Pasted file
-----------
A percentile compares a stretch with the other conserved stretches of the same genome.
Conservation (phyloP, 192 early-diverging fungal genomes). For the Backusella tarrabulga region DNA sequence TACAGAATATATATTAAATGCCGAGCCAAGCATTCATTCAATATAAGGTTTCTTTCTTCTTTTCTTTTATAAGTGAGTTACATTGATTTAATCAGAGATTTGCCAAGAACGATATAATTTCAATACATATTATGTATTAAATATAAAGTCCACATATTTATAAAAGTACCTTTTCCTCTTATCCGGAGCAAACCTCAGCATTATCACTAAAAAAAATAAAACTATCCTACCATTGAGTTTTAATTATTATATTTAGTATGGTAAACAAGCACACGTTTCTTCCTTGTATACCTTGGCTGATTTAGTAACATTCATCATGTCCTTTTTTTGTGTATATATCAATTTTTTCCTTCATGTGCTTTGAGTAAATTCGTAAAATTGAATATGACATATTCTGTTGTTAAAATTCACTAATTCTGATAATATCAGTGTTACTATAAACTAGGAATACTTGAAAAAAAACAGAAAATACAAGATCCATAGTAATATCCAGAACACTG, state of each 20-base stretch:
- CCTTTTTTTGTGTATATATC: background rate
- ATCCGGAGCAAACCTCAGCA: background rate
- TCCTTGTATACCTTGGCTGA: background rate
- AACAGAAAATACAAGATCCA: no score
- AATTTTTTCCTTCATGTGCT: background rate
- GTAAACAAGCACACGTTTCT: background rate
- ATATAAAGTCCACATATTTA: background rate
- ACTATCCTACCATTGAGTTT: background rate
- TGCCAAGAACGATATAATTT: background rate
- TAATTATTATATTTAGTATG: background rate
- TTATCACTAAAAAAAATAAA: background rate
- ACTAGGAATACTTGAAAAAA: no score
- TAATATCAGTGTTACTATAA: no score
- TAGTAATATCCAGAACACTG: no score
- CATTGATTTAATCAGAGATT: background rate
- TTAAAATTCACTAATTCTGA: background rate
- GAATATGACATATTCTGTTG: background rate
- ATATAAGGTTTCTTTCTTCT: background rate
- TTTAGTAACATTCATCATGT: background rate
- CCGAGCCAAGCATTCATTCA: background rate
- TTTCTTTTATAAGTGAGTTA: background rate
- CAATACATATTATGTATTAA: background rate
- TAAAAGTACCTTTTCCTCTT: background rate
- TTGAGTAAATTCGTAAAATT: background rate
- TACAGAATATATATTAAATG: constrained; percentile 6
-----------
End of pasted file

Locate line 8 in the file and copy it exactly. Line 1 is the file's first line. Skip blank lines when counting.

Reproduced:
- GTAAACAAGCACACGTTTCT: background rate